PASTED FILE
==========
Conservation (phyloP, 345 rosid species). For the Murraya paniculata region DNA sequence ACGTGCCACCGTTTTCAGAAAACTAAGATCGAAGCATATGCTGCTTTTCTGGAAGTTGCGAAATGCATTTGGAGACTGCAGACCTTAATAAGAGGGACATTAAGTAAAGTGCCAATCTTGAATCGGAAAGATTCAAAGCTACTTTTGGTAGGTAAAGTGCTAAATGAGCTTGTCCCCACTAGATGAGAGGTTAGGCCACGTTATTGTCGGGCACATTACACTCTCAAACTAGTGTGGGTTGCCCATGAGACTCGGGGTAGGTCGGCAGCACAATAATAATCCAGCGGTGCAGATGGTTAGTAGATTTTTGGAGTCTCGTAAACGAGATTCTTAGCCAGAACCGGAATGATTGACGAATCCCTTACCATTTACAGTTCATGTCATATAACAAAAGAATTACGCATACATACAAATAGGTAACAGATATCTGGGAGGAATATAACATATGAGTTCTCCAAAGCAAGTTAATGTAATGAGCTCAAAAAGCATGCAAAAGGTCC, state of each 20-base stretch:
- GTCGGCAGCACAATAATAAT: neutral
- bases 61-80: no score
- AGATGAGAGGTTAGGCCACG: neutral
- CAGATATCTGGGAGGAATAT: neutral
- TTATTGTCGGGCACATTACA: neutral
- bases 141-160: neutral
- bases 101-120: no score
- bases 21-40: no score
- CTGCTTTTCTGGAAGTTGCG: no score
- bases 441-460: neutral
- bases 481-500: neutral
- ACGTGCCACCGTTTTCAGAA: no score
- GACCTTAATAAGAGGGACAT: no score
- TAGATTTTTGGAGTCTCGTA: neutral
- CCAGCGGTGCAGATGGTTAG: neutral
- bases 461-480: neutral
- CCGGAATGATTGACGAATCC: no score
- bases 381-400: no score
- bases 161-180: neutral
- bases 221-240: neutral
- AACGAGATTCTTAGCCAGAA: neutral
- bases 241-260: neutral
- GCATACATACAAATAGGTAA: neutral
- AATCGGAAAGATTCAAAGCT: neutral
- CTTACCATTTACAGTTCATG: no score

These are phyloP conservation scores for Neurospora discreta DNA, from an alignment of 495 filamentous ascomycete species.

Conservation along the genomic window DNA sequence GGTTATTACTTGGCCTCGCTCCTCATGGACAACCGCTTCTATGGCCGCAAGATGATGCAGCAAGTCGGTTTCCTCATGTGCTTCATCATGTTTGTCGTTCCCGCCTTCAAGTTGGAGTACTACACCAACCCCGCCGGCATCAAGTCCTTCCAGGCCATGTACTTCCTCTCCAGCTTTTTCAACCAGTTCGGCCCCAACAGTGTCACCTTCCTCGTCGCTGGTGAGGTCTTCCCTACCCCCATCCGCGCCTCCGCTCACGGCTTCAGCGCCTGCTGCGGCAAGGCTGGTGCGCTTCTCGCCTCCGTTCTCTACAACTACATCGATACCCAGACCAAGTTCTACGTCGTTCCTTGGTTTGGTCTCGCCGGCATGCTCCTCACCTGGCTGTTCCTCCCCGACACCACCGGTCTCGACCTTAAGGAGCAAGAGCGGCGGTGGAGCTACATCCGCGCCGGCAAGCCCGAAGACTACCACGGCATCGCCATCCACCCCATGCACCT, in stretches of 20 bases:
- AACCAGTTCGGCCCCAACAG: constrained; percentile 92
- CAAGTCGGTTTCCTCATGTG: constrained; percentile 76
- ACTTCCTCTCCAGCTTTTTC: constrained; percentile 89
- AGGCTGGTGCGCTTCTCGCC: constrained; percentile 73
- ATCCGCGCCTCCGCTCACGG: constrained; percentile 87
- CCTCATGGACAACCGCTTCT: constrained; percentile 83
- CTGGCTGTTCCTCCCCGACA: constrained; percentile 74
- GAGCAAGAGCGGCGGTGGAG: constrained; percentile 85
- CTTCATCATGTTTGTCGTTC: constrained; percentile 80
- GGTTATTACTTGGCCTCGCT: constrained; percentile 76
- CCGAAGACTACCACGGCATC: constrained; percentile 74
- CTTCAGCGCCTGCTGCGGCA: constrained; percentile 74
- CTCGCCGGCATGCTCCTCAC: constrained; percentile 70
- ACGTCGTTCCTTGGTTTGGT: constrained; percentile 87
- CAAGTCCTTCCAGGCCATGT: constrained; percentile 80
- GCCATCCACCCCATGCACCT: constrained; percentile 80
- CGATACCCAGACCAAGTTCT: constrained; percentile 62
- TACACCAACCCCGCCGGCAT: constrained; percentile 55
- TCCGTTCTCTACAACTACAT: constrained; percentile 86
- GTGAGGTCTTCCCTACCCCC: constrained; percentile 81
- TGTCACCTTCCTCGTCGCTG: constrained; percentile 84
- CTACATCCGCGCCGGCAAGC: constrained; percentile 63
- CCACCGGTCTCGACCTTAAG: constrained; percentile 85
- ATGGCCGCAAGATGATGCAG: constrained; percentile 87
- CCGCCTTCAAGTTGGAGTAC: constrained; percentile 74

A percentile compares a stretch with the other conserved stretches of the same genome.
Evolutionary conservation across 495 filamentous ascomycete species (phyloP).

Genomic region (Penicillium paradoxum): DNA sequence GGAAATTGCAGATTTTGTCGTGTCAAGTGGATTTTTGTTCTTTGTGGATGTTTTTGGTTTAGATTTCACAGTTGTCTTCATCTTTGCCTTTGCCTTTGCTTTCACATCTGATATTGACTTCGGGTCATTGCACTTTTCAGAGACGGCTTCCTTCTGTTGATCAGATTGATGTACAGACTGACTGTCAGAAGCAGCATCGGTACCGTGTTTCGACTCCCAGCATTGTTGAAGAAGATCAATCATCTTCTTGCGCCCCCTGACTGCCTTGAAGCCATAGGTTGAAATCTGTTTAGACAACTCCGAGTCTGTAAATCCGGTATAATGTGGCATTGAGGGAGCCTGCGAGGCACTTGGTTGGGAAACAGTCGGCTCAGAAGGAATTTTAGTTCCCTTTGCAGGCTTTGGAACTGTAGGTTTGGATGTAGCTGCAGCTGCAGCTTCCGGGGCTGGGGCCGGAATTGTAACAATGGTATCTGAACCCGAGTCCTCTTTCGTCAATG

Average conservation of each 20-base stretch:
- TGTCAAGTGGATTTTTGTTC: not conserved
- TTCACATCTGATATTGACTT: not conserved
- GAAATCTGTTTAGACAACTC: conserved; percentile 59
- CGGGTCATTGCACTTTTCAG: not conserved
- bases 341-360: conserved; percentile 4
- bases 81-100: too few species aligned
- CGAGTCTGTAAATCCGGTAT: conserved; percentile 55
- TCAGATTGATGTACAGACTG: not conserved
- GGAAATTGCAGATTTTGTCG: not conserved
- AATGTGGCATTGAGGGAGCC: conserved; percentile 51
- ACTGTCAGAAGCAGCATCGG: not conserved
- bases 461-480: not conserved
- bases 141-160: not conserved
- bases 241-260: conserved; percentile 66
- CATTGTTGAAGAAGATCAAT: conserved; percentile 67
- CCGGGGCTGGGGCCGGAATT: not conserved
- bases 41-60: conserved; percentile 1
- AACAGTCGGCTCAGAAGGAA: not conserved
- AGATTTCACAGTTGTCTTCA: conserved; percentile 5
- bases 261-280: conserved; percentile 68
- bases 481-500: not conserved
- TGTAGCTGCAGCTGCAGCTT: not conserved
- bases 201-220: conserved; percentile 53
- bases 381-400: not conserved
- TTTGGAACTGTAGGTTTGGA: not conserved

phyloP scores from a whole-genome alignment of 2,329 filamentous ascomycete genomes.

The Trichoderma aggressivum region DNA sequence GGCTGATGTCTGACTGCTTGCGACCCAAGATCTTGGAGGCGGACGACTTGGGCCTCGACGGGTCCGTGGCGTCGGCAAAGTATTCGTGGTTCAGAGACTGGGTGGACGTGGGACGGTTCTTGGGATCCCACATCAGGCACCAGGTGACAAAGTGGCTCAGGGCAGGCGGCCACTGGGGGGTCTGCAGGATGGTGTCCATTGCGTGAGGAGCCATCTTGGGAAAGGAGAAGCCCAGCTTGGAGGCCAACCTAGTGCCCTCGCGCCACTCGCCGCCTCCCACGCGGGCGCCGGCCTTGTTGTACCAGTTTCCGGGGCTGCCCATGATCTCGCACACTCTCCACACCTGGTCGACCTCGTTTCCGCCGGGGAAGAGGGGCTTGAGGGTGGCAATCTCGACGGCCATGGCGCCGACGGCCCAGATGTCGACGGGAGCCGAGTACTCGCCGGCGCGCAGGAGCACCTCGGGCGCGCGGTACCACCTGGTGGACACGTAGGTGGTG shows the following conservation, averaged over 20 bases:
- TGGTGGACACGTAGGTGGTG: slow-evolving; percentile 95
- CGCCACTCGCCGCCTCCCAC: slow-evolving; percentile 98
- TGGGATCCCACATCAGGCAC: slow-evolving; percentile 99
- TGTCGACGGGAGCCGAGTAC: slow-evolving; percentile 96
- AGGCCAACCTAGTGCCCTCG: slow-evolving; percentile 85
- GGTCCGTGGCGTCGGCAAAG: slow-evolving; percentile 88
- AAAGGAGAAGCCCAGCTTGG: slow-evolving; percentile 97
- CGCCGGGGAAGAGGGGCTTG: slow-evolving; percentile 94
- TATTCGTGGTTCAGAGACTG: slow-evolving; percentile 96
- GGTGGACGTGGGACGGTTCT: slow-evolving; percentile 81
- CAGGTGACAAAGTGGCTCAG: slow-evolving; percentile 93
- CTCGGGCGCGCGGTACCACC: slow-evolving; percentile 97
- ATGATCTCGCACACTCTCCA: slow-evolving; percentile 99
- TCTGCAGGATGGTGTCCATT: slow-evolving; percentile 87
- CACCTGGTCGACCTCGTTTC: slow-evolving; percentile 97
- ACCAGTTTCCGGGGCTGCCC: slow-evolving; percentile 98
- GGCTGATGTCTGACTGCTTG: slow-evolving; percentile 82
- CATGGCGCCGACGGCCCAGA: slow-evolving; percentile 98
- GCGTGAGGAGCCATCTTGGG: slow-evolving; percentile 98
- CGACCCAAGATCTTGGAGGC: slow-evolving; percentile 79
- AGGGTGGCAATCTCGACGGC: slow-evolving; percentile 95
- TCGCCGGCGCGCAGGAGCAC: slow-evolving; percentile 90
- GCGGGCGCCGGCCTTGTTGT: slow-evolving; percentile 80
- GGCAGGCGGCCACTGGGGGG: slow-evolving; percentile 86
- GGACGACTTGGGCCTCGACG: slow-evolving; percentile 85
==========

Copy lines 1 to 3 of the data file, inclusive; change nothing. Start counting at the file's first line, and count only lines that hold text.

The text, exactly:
Conservation (phyloP, 345 rosid species). For the Murraya paniculata region DNA sequence ACGTGCCACCGTTTTCAGAAAACTAAGATCGAAGCATATGCTGCTTTTCTGGAAGTTGCGAAATGCATTTGGAGACTGCAGACCTTAATAAGAGGGACATTAAGTAAAGTGCCAATCTTGAATCGGAAAGATTCAAAGCTACTTTTGGTAGGTAAAGTGCTAAATGAGCTTGTCCCCACTAGATGAGAGGTTAGGCCACGTTATTGTCGGGCACATTACACTCTCAAACTAGTGTGGGTTGCCCATGAGACTCGGGGTAGGTCGGCAGCACAATAATAATCCAGCGGTGCAGATGGTTAGTAGATTTTTGGAGTCTCGTAAACGAGATTCTTAGCCAGAACCGGAATGATTGACGAATCCCTTACCATTTACAGTTCATGTCATATAACAAAAGAATTACGCATACATACAAATAGGTAACAGATATCTGGGAGGAATATAACATATGAGTTCTCCAAAGCAAGTTAATGTAATGAGCTCAAAAAGCATGCAAAAGGTCC, state of each 20-base stretch:
- GTCGGCAGCACAATAATAAT: neutral
- bases 61-80: no score